The struggle against COVID-19 is far from over. But we are now at the stage where we can begin to reflect on the lessons learned from the crisis, and consider what should be changed and improved. As a healthcare provider, how you respond will not only have an important bearing on the quality of care you offer, but also your ability to attract and retain talent.
Drawing on interviews with doctors, nurses, and other healthcare employees in more than 30 countries, the Randstad Employer Brand Research provides valuable insights into what sector employees want from their employers, what concerns them, and what motivates them to stay in or switch jobs. This year’s research includes specific questions about employees’ experiences of working through the COVID-19 pandemic.
Priorities for action
From analysis of the findings and their implications, four priorities for action stand out:
1/ tackle stress through active engagement, and a readiness to respond to concerns
The pandemic has highlighted the resilience and resourcefulness of healthcare workers in the face of seemingly impossible demands. As the Randstad Employer Brand Research underlines, what employees want in return is full support from their employers – active engagement, open dialogue, and a readiness to respond to concerns.
Encouragingly, most healthcare organizations would appear to have got this right – 67% of healthcare employees now feel more loyal to their employers as a result of the support they’ve received during the pandemic. However, it’s clear that support and resulting loyalty are much lower in some regions than others, notably Europe (47%) and the CIS region (22%).
Without the necessary support, an inherently stressful environment can turn into a toxic one. This will in turn exacerbate the already unsustainable levels of burnout within the sector. The mental health pressures could encourage many professionals to leave their jobs or abandon the sector altogether.
2/ create a compelling working environment and work-life balance
For the doctors, nurses, and most other healthcare professionals we interviewed, attractive pay and benefits is the most important attribute when choosing an employer. But work-life balance is just behind, and pleasant work atmosphere just below that.
While the shift patterns within healthcare can limit flexibility to some extent, there is still room to flex hours, while encouraging employees to work in more agile ways. Nearly three in ten healthcare employees are attracted to organizations offering remote working – video connectivity means that this can include frontline medical practitioners as well as administrative staff. In turn, workflow systems and greater use of contingent talent could help to meet peaks in demand without overloading permanent employees.
Where the working environment and work-life balance come together is in support for wellbeing and mental health. The strains of the pandemic have highlighted the importance of monitoring individual stress levels, encouraging people to talk about their concerns, and intervening early. The past year has also underlined the value of being able to step away from the stresses of work. Employers can support this through training, wellbeing programs, and clear boundaries in areas such as email response.
3/ help anxious workers to feel more secure about their jobs
Perhaps unsurprisingly, a significant proportion of the healthcare employees we interviewed (14%) report working longer hours than normal. What we didn’t expect to see were such high levels of job insecurity. One in five employees who’ve continued to work as normal during the pandemic are anxious about losing their jobs in 2021. This is a reminder that contract terms within healthcare can often be loose and uncertain, especially further down the pay scale. As the Randstad Employer Brand Research shows, these less qualified and lower paid health workers are also among those most likely to prize job security when choosing an employer. The need to boost security is heightened by the fact that the fearful workers are nearly three times more likely to plan to change jobs over the next six months than more secure colleagues.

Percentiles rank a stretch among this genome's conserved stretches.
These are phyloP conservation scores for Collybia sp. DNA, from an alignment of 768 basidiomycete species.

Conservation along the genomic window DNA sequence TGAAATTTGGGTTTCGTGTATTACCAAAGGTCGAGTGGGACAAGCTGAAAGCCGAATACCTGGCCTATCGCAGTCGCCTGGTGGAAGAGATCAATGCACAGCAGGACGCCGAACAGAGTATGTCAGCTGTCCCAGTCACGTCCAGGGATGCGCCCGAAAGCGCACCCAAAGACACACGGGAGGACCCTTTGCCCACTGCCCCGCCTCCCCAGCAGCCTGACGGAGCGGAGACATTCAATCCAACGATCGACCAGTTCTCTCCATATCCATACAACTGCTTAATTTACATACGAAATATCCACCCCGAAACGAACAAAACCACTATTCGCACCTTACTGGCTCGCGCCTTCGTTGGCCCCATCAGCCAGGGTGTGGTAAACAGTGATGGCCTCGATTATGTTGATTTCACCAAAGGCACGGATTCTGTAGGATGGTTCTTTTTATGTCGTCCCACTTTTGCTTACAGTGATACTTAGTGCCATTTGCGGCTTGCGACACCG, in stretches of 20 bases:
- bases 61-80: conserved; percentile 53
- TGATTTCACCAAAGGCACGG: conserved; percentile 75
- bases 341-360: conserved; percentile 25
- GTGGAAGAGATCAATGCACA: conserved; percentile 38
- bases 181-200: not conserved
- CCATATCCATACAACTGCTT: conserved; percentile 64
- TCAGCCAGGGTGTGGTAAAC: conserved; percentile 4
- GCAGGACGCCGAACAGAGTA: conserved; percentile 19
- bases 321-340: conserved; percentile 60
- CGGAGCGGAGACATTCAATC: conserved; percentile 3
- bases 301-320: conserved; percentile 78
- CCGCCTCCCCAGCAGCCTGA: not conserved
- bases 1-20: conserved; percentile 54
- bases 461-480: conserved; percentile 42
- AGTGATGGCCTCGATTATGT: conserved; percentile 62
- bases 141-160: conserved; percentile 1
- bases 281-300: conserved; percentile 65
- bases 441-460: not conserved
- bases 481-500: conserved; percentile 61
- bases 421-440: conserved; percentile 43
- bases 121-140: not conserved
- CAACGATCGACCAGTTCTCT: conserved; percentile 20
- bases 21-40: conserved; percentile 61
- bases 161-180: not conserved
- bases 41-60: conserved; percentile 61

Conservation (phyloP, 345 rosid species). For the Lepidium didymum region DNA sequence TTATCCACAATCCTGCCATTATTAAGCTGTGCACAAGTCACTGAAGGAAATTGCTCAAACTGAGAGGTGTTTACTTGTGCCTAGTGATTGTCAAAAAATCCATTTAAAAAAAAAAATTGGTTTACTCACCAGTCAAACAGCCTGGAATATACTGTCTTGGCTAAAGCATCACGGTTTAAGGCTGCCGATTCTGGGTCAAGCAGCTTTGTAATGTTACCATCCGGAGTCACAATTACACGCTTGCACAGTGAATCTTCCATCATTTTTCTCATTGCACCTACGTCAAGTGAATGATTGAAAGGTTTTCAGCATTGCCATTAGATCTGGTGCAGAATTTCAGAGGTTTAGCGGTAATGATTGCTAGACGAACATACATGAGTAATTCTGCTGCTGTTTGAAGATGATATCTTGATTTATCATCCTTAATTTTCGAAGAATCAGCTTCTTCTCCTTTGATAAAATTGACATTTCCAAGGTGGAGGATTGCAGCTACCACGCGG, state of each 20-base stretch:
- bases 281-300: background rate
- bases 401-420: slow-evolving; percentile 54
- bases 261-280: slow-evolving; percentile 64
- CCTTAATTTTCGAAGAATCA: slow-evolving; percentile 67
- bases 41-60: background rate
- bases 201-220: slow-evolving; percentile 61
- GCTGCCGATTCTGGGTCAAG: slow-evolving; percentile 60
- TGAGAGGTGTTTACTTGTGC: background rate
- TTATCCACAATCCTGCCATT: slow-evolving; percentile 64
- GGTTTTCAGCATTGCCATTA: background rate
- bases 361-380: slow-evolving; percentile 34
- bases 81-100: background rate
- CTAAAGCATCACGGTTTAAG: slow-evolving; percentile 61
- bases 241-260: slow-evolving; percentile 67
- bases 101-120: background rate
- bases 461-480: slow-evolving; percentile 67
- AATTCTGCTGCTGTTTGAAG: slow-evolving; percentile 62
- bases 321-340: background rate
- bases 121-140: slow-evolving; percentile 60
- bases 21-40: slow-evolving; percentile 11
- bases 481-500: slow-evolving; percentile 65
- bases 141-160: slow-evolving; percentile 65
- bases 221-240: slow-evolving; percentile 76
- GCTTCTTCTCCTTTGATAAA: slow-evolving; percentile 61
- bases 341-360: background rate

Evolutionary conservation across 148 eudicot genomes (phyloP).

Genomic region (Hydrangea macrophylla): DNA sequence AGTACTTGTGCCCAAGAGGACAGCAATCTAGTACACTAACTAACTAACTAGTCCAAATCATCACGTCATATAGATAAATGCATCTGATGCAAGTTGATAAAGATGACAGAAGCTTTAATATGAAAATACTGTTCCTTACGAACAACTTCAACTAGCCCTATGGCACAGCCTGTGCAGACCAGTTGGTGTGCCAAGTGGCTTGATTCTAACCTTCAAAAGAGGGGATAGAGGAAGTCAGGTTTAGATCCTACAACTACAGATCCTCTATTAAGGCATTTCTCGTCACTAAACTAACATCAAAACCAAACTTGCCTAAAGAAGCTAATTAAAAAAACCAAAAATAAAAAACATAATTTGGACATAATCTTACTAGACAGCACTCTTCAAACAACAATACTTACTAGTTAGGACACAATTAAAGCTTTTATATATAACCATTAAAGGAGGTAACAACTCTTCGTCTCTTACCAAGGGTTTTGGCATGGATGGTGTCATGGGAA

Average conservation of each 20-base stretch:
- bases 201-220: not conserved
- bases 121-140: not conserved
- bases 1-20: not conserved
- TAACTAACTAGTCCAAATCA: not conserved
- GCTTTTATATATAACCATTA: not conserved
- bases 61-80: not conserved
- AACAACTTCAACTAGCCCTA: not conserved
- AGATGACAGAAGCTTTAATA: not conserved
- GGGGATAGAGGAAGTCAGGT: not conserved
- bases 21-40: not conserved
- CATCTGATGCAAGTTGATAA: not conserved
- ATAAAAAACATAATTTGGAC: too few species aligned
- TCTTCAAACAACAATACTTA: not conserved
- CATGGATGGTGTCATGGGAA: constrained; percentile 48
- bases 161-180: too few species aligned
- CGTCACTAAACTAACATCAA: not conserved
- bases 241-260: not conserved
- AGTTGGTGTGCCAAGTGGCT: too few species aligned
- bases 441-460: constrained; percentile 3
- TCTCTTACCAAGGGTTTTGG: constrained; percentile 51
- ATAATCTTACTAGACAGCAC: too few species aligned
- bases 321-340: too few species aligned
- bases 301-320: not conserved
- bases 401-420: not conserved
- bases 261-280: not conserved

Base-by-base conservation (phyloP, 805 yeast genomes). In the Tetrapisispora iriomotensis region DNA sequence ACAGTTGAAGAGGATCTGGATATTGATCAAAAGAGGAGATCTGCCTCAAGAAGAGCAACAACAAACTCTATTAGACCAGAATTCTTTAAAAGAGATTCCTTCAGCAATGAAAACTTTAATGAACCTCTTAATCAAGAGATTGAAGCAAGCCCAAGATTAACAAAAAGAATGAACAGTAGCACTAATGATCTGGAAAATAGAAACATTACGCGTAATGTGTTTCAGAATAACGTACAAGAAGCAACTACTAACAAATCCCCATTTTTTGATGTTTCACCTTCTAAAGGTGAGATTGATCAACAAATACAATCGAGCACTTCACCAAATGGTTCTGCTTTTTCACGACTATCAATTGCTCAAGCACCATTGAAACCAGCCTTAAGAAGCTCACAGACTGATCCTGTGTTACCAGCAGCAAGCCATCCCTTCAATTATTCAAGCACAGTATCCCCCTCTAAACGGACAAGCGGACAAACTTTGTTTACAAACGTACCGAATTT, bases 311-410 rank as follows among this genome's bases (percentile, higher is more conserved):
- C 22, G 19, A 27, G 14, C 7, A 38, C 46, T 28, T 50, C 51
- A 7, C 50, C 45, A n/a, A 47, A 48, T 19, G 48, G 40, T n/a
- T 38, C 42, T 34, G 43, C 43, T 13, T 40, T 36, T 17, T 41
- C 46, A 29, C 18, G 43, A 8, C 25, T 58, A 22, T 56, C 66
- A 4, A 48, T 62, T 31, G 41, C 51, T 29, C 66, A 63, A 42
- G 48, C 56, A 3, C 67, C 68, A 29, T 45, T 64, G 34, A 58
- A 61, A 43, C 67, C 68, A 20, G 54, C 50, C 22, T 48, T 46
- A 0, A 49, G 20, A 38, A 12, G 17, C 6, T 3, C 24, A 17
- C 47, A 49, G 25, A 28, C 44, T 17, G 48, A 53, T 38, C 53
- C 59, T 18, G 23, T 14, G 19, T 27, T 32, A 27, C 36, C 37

4/ promote the benefits of technology to win workforce buy-in
Technology can play a key role is helping to make workloads more sustainable. Over the past year, HealthTech has highlighted its potential by enabling general practice and outpatient consultations to keep running. It’s also helped to reduce the backlog building up in non-COVID-19 referral and treatment. Emerging opportunities include ‘digital front doors’ that open the way to remote screening and consultation.
Yet use of the latest technology is near the bottom of what makes an employer attractive among virtually all the different types of healthcare worker we interviewed. It’s therefore important to explain the benefits of technology more effectively. This includes how it could help take care of the routine work and enable employees to make more productive use of their time.
The next important focus
Commenting on the findings, Tania De Decker, Randstad’s managing director enterprise clients, highlighted the importance of building on the lessons learned: “During the pandemic, the physical protection of both permanent and temporary workers has been a top priority for our healthcare clients. This especially applies to people who have to work onsite and cannot do their job remotely. However, we all underestimated the impact on mental wellbeing, and I see this as the next important focus moving forward."
To find out more about what healthcare talent wants and how to attract them, download the Randstad 2021 global healthcare professions report.